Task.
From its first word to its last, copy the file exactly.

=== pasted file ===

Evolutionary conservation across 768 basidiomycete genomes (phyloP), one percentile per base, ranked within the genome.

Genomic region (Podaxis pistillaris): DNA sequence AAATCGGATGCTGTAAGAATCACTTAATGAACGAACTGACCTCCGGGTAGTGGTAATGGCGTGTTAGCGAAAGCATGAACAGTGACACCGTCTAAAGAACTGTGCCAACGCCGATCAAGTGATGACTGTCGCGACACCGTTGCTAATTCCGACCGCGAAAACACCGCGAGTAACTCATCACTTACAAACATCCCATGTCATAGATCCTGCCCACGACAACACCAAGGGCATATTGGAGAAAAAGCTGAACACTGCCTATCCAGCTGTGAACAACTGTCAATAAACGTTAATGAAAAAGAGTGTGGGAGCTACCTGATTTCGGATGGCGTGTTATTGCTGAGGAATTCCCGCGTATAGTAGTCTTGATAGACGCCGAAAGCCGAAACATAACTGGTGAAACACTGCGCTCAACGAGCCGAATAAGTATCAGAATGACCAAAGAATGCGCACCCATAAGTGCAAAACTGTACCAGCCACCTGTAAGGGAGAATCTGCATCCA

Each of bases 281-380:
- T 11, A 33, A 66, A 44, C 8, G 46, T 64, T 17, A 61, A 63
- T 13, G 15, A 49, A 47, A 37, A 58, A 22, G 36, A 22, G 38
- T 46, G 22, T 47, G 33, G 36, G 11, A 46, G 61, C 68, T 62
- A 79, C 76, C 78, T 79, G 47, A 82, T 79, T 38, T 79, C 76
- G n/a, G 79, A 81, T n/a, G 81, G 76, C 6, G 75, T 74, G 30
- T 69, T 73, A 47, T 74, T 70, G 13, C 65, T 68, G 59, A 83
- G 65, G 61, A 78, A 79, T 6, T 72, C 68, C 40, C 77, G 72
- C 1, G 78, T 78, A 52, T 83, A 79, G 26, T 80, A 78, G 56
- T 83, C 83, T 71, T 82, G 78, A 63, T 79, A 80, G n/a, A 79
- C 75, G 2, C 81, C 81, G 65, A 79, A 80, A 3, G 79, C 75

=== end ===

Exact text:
Evolutionary conservation across 768 basidiomycete genomes (phyloP), one percentile per base, ranked within the genome.

Genomic region (Podaxis pistillaris): DNA sequence AAATCGGATGCTGTAAGAATCACTTAATGAACGAACTGACCTCCGGGTAGTGGTAATGGCGTGTTAGCGAAAGCATGAACAGTGACACCGTCTAAAGAACTGTGCCAACGCCGATCAAGTGATGACTGTCGCGACACCGTTGCTAATTCCGACCGCGAAAACACCGCGAGTAACTCATCACTTACAAACATCCCATGTCATAGATCCTGCCCACGACAACACCAAGGGCATATTGGAGAAAAAGCTGAACACTGCCTATCCAGCTGTGAACAACTGTCAATAAACGTTAATGAAAAAGAGTGTGGGAGCTACCTGATTTCGGATGGCGTGTTATTGCTGAGGAATTCCCGCGTATAGTAGTCTTGATAGACGCCGAAAGCCGAAACATAACTGGTGAAACACTGCGCTCAACGAGCCGAATAAGTATCAGAATGACCAAAGAATGCGCACCCATAAGTGCAAAACTGTACCAGCCACCTGTAAGGGAGAATCTGCATCCA

Each of bases 281-380:
- T 11, A 33, A 66, A 44, C 8, G 46, T 64, T 17, A 61, A 63
- T 13, G 15, A 49, A 47, A 37, A 58, A 22, G 36, A 22, G 38
- T 46, G 22, T 47, G 33, G 36, G 11, A 46, G 61, C 68, T 62
- A 79, C 76, C 78, T 79, G 47, A 82, T 79, T 38, T 79, C 76
- G n/a, G 79, A 81, T n/a, G 81, G 76, C 6, G 75, T 74, G 30
- T 69, T 73, A 47, T 74, T 70, G 13, C 65, T 68, G 59, A 83
- G 65, G 61, A 78, A 79, T 6, T 72, C 68, C 40, C 77, G 72
- C 1, G 78, T 78, A 52, T 83, A 79, G 26, T 80, A 78, G 56
- T 83, C 83, T 71, T 82, G 78, A 63, T 79, A 80, G n/a, A 79
- C 75, G 2, C 81, C 81, G 65, A 79, A 80, A 3, G 79, C 75